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Portuguese Journal of Nephrology & Hypertension

versão impressa ISSN 0872-0169

Port J Nephrol Hypert vol.28 no.2 Lisboa jun. 2014

 

CASE REPORT

 

Infantile nephrotic syndrome with prominent facial dysmorphism: A possible case of Galloway-Mowat syndrome

 

Ayaz Ahmed1, Adeel Khalid1, Habib Qaiser1, Reema Sajjad1, Saima Qader1, Seema Hashmi1, Ali Lanewala1, Javed Iqbal Kazi2, Muhammed Mubarak2

1Departments of Pediatric Nephrology. Sindh Institute of Urology and Transplantation. Karachi, Pakistan

2Departments of Histopathology. Sindh Institute of Urology and Transplantation. Karachi, Pakistan

 

Correspondence to:

 

ABSTRACT

Galloway-Mowat syndrome is a rare hereditary disorder originally described as a triad of early-onset nephrotic syndrome, microcephaly, and hiatus hernia. Subsequent reports have expanded the clinical and pathological spectrum of the disorder. We describe a patient with this syndrome, a 14-month-old girl with infantile nephrotic syndrome having a protein to creatinine ratio of 6.1, microcephaly, low-set ears, hypertelorism, beaked nose, narrow-forehead, almond-shaped eyes, arachnodactyly, pinpoint pupils and myopia.

Renal biopsy revealed diffuse mesangial sclerosis and focal microcystic dilatation of the tubules and magnetic resonance imaging of the brain showed diffuse cortical atrophy. The above constellation of features favours the diagnosis of our case as Galloway-Mowat syndrome.

Key words: Diffuse cortical atrophy; dysmorphism; microcephaly; nephrotic syndrome; renal biopsy.

 

INTRODUCTION

The Galloway-Mowat syndrome (GMS) is a rare condition originally described in 1968 by Galloway and Mowat in two siblings with a triad of microcephaly, hiatus hernia and early-onset nephrotic syndrome (NS)1. It is inherited in autosomal recessive fashion whose causative genes are still unknown2-5. Since 1968, many cases with this syndrome have been reported in association with wide varieties of other abnormalities, which include anomalies of central nervous system, gut anomalies, skeletal deformities, or dysmorphic features6-9. The clinical phenotype overlaps to some extent with that of Pierson syndrome (PS), which is caused by mutations in LAMB2 gene coding for laminin s210. However, no mutations in this gene or other genes encoding functionally related proteins have been identified in GMS11,12. Only one case has been reported previously from Pakistan but without detailed renal biopsy findings or imaging of the brain12. In this report, we describe a girl with infantile onset NS, microcephaly, diffuse cortical atrophy (DCA), and prominent facial dysmorphism. Her renal biopsy showed diffuse mesangial sclerosis (DMS) and focal tubular atrophy and microcystic transformation.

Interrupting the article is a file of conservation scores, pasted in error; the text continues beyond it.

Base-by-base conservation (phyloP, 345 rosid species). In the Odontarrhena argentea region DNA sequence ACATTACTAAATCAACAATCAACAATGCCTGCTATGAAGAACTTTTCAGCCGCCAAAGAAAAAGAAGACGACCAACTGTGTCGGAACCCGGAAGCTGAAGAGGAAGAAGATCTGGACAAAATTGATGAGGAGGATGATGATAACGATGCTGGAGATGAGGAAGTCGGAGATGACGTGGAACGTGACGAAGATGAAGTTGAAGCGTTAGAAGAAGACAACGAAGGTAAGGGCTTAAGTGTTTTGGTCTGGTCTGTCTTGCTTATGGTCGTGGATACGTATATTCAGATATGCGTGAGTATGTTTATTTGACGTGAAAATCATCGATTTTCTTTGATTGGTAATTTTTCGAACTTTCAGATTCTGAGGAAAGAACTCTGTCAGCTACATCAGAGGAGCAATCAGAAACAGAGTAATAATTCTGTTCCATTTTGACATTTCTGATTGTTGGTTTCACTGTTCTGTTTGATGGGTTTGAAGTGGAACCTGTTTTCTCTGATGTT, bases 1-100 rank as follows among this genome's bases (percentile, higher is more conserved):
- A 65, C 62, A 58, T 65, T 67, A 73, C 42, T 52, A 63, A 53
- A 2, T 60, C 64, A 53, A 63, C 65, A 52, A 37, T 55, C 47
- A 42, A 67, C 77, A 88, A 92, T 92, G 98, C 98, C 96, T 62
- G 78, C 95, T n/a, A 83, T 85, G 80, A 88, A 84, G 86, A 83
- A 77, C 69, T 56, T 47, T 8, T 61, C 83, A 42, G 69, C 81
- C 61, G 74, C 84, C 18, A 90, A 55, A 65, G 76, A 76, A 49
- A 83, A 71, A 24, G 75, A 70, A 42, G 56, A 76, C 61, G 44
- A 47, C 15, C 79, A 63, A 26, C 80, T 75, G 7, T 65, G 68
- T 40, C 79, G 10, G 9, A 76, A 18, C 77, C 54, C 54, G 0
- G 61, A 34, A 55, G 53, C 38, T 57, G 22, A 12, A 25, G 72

CASE REPORT

A 14-month-old girl, presented with history of generalized body swelling at the age of nine months.

Initially, this swelling was very mild and limited to the periorbital area. It progressed subsequently to anasarca. She did not get any specific treatment for the ailment till she came to us. She is the second child of a consanguineous couple. Her older sister is three years old and healthy. There was no history of such illness in any family member. Mother denied any illness during her pregnancy and her natal and immediate postnatal period was not significant. An ultrasound done at seventh months of gestation was unremarkable. The anthropometric parameters at birth were not available. Her periand neonatal periodswere unremarkable.

There was no history of preceding febrile illness, rash, haematuria or seizures and she had received her scheduled immunizations with BCG, HepB, Polio, DTP and HiB. Prior to the onset of oedema, the parents reported that she was developmentally normal and was able to sit without support at nine months of age, with social smile and recognition of parents and other family members; however, over the next five months with worsening oedema, she regressed and at the time of presentation, she was very irritable, had lost her social smile and could not even hold her neck.

On examination, her length (64 cm) and head circumference (38 cm) was below 3rd percentile for age, while her weight (with gross anasarca) (5.7 Kg) was between 5th to 10th percentiles. Her facial features had typical beaked nose, low-set, large ears, almond-shaped eyes, narrow forehead, coarse hair, and hypertelorism (Fig. 1). Her blood pressure was 67/43 mmHg. The ophthalmologic examination by a paediatric ophthalmologist showed mega eyeballs, pin-point pupils, severe myopia and loss of foveal reflex. Her abdominal examination showed gross ascites and her fingers showed arachnodactyly (Fig. 1). Examination of the nervous system revealed no sensory or motor abnormalities. No focal deficit was elicited. The cranial nerves were intact. The rest of her physical examination was unremarkable.

Ultrasound abdomen showed moderate ascites and no hepatosplenomegaly. The right kidney measured 8.1 cm and the left, 7.8 cm.

Her baseline investigations showed serum urea, 9 mg/dl; serum creatinine, 0.46 mg/dl; low serum albumin (1.2 g/dl) with spot urinary protein to creatinine ratio of 6.1; serum total lipids of 738 mg/dl; serum triglycerides, 296 mg/dl; HDL, 22 mg/dl; LDL, 90 mg/dl; serum cholesterol, 143 mg/dl; serum total proteins, 3.4 g/dl; C-reactive protein (CRP), 3.3 ug/dl; free T4, 1.22 ng/dl; thyroid stimulating hormone (TSH), 4.62 uIU/ml, intact parathyroid hormone (iPTH), 8.7 pg/ml; C3, 0.5 g/l and C4, 0.12 g/l. Microscopic haematuria (3+) was detected but there was no glycosuria.

She was given 2mg/kg/day of prednisolone for four weeks with no significant reduction in proteinuria.

She was also given intravenous Lasix as diuretic agent, which resolved her anasarca. Nutrition consultation was obtained and her mother was encouraged to increase the quantity of weaning food in addition to breast-feeding. At four weeks after first presentation, she was clinically diagnosed as steroidresistant NS (SRNS) and the steroid dose was decreased to 1mg/kg/day every other day and the renal biopsy was performed. She was started on angiotensin converting enzyme inhibitor (ACEi), 2.5mg, once a day and started to show improvement in protein leakage.